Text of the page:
With the success of our “5 Dodgers That Fans Wish Were Never on the Team” article this week, we did another deep dive with Dodgers fans. Since the NFL is set to host their virtual draft starting today, we posed the question on Facebook and Twitter asking fans about Los Angeles’ biggest draft busts.
The responses ranged in reasoning, most of which focused on more recent draft picks that did not pan out. But there were also some picks from the 1980s that Dodgers fans have still not forgotten about.
For those wondering, the overall quality of the pick is what we were hoping to base this off of, not players those picks were traded for. For example, the Dodgers drafted Zach Lee back in 2010 but eventually traded him for Chris Taylor. Taylor is a net win, but we’re going to base it off the prospect alone.
5 Dodgers draft busts… GO!
— Dodgers Nation (@DodgersNation) April 21, 2020
The Best of the Worst
Speaking of Zach Lee, he was a reoccurring name in this particular segment. Lee was part of more fans’ votes than any other player between our Facebook and Twitter responses. And it makes sense, given that Lee was the Dodgers’ 28th overall pick in the 2010 draft. The Dodgers also open to pass on guys like Noah Syndergaard and Nick Castellanos, who were selected just a few picks after Lee.
In his only games with the Dodgers at the big league level, Lee tossed 4.2 innings and gave up seven earned runs. He struggled throughout his minor league career with the Dodgers, receiving invites to Spring camps but only cracking the 40-man roster in order to be protected by the Rule 5 draft. Really the only positive in regards to Lee is that he eventually was flipped for Chris Taylor.
— Klein25 (@Klein25) April 21, 2020
Preston Mattingly(Could've had Stanton)
— Josh Gitt (@dodger1214) April 21, 2020
Billy Ashley, Andy LaRoche, Zach Lee, Jose Offerman,
— Russell Small (@brewnnut) April 22, 2020
The Top Five Picks Plus More
- Zach Lee
- Darren Dreifort
- Billy Ashley
- Blake DeWitt
- Preston Mattingly
- Greg Miller
- David Yocum
- Bubba Crosby
Dreifort was the second selection overall in the 1993 draft ahead of guys like Trot Nixon, Billy Wagner, Derek Lee, and Chris Carpenter. The Dodgers selected him out of Wichita State University where he was a two-time All-American and the 1993 NCAA Player of the Year. Dreifort made his debut in April of the following year without playing a game in the minor leagues.
Injuries pushed Dreifort to the bullpen, where he pitched pretty well. But when Dreifort signed a free-agent deal with the Dodgers in 2000, and that’s where things went south. Dreifort was inked to a five-year, $55 million deal despite a history of arm troubles and a poor record. Elbow reconstruction in addition to knee and hip pain ultimately forced him into retirement at age 32. Dreifort made just 26 starts after signing his massive deal.
Ashley was taken in the third round of the 1988 MLB draft. The Dodgers took Ashley directly out of high school, and he showed excellent power at the minor league level. He made his debut in 1992, but his inability to hit for average and his incredibly high strikeout rate led to his release in 1995.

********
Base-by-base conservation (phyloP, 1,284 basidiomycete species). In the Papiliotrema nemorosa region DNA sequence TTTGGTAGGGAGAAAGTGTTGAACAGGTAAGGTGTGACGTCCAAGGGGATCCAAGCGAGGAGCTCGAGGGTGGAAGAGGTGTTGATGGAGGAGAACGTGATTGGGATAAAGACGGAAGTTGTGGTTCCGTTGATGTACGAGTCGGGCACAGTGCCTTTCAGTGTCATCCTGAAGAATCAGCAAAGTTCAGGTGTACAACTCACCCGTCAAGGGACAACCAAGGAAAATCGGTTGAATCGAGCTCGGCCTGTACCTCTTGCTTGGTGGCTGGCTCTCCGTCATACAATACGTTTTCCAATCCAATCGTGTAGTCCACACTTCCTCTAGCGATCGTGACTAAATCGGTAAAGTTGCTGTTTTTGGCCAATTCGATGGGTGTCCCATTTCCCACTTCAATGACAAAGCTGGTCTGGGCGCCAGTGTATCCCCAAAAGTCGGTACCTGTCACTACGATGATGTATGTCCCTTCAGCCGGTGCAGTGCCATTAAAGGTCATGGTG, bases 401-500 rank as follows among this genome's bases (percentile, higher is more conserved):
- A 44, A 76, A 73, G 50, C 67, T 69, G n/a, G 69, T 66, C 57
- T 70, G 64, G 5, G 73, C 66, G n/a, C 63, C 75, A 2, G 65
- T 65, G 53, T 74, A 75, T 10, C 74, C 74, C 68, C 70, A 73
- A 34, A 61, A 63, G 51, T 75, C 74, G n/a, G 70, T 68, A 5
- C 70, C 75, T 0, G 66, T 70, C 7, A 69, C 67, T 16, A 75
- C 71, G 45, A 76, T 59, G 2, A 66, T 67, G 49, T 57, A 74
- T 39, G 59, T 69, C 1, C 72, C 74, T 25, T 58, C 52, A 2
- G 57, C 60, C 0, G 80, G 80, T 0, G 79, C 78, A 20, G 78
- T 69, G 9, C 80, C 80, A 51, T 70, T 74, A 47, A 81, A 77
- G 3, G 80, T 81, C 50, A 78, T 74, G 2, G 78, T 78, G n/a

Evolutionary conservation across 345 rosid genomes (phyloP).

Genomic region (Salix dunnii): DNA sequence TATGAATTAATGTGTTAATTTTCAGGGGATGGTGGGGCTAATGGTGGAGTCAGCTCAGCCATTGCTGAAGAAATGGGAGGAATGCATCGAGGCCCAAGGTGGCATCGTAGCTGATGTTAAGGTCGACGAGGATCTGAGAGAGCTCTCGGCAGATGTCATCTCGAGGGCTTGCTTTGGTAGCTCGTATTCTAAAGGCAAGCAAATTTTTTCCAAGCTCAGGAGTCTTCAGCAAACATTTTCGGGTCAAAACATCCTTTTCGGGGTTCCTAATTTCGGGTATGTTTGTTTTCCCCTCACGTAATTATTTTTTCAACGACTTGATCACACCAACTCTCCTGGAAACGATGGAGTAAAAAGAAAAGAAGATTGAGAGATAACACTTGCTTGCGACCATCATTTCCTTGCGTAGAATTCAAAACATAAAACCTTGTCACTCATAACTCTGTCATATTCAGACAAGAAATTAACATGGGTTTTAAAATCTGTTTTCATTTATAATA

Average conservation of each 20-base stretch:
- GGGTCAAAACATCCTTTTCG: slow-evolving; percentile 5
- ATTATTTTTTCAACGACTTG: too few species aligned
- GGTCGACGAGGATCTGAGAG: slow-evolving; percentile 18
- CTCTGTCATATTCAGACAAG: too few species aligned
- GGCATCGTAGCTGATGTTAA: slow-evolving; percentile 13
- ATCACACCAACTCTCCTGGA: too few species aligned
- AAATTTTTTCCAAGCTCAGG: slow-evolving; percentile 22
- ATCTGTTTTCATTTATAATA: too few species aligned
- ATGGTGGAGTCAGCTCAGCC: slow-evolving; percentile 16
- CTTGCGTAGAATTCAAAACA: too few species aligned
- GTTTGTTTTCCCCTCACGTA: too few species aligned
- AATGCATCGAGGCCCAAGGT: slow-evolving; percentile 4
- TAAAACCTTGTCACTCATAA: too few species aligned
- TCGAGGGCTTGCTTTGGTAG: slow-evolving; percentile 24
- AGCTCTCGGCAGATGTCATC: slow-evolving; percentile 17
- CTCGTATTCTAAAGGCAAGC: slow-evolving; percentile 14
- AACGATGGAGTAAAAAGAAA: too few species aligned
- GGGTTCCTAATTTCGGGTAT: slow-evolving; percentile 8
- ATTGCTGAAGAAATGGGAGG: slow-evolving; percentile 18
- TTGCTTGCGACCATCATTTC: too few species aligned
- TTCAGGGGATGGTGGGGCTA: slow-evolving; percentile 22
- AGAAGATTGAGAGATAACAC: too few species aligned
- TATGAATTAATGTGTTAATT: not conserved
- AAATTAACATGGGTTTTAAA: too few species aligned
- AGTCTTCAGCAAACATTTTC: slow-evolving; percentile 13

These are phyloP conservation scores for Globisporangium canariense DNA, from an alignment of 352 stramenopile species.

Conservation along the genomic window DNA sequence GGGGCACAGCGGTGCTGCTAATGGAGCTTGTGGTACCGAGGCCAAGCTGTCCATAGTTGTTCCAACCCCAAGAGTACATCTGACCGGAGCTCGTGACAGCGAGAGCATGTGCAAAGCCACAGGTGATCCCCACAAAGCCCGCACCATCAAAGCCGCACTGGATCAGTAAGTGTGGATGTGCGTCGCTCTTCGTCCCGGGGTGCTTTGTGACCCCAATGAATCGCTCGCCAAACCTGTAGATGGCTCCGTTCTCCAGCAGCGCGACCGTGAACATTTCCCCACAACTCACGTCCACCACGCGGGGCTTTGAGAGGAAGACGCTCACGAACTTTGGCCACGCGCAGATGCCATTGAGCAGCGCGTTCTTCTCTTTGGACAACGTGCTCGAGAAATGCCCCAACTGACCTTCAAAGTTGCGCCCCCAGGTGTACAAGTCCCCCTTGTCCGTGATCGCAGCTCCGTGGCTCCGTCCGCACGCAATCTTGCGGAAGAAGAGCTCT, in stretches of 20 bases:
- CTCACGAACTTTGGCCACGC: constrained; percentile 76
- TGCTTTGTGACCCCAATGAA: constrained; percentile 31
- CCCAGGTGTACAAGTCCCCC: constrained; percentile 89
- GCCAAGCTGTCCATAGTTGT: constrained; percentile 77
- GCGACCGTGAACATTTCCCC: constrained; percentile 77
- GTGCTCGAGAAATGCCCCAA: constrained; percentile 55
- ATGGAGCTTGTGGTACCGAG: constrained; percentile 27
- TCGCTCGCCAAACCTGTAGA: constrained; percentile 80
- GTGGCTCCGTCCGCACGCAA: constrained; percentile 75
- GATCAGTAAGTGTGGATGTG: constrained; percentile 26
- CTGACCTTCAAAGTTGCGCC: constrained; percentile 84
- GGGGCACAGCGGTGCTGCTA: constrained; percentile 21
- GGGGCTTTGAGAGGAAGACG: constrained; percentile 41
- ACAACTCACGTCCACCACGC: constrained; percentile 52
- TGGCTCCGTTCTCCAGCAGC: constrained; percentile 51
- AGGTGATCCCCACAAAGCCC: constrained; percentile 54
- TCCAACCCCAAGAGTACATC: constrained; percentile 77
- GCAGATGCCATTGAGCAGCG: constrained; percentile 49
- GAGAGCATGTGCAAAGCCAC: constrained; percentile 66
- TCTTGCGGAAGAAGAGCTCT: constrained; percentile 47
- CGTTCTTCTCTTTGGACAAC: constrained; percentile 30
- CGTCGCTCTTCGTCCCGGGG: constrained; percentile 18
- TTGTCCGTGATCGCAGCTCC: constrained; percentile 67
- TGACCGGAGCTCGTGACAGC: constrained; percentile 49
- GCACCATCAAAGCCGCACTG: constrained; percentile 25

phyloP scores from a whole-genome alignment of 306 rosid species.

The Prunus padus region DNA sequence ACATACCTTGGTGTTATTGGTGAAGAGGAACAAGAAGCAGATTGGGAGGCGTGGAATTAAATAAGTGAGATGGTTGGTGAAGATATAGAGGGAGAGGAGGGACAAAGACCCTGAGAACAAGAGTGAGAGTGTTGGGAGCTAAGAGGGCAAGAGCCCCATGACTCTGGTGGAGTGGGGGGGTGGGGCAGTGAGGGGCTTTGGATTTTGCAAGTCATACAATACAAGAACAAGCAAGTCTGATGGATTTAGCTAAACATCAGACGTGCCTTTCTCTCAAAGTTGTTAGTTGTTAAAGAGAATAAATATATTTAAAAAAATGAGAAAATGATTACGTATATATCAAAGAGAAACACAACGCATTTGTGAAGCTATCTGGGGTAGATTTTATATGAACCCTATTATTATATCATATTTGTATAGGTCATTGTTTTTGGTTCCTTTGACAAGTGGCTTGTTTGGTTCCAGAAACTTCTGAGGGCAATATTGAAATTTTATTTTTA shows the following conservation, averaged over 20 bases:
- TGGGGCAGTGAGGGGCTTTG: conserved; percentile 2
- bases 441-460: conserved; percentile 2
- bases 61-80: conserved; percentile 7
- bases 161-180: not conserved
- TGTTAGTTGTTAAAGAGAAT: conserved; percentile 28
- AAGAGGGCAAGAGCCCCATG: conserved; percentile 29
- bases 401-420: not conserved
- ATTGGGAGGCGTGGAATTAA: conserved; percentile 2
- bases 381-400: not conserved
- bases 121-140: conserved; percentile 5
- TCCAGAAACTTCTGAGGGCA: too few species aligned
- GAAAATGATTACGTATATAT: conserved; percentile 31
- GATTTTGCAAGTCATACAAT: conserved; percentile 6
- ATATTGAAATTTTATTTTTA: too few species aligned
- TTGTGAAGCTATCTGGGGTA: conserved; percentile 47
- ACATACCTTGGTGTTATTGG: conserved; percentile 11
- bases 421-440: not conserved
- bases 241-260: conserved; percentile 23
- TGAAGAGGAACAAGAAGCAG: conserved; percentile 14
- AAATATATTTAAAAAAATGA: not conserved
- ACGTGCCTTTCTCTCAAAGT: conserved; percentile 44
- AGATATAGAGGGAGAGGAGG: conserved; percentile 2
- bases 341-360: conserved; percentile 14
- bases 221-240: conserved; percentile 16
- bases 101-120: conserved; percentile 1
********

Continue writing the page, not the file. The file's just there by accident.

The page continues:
DeWitt was the 28th overall pick in the 2004 draft. The biggest knock on him is that the Dodgers never even got league average numbers out of him. He got a chance to play with the big league squad in 2008 after injuries to Nomar Garciaparra, Andy LaRoche, and Tony Abreu left an opening at third base. He slashed .264/.344/.383 in 117 games, but his terribly in the playoffs that same year. He was ultimately traded to Chicago in a deal that brought Ted Lilly and Ryan Theriot to Los Angeles.
Let’s be honest, fans really don’t like this pick because of who his dad is. Mattingly was take in the first round of the 2006 draft and he never played a game above High-A ball. He was technically the supplemental pick which is the 31st overall pick, signing for $1 million. He hit well in his first professional season playing rookie ball but never panned out after that. He was traded right as his father was being named as the Dodgers’ manager but returned when he was cut from the Indians. His final game was in 2011 with Rancho Cucamonga.
Another first-round pick in the 2002 draft, the Dodgers missed out on Joey Votto and picked reliever Greg Miller out of Esperanza High School in Anaheim. At a very young age, Miller could be compared to Clayton Kershaw, who wouldn’t be drafted until four years later. Miller faced injury after injury to his throwing shoulder and elbow, which ultimately led to him never seeing the big leagues. The Dodgers released him in 2009 after accumulating a 9.26 earned run average at class A.
Yocum is one of those guys that you can’t just help to feel bad for. He was the Dodgers’ first-round pick in the 1995 draft, at number 20 overall. Yocum showed plenty of potential, but shoulder injuries ultimately took him out of baseball after two short seasons.
Crosby was one of those guys that I wanted to work out so badly. The 23rd overall pick of the 1998 MLB draft, Crosby’s combination of speed and the potential for left-handed power had plenty of people in the organization hopeful that the 21-year-old would develop into something special. The Dodgers ultimately chose to start Rickey Henderson and keep Crosby in the minors in 2003. They later traded him to the Yankees for Robin Ventura. All told, he had 12 at-bats with Los Angeles. Mark Teixeira was pick number 265 during that draft.
Points For Comedy
A few of the responses had us laughing as opposed to most of these making us cry. Naturally, we had to give them a shoutout!
Not a draft bust but a horrible signing Andrew "o for" Jones!
— Luis (@crazymunky1303) April 22, 2020
Share your thoughts!
Let us know what you think! Who is your biggest draft bust in Dodgers’ history? If you feel there were some names missed, add them to the comments below. If there were guys that you felt should NOT be on the list, then give them a defense!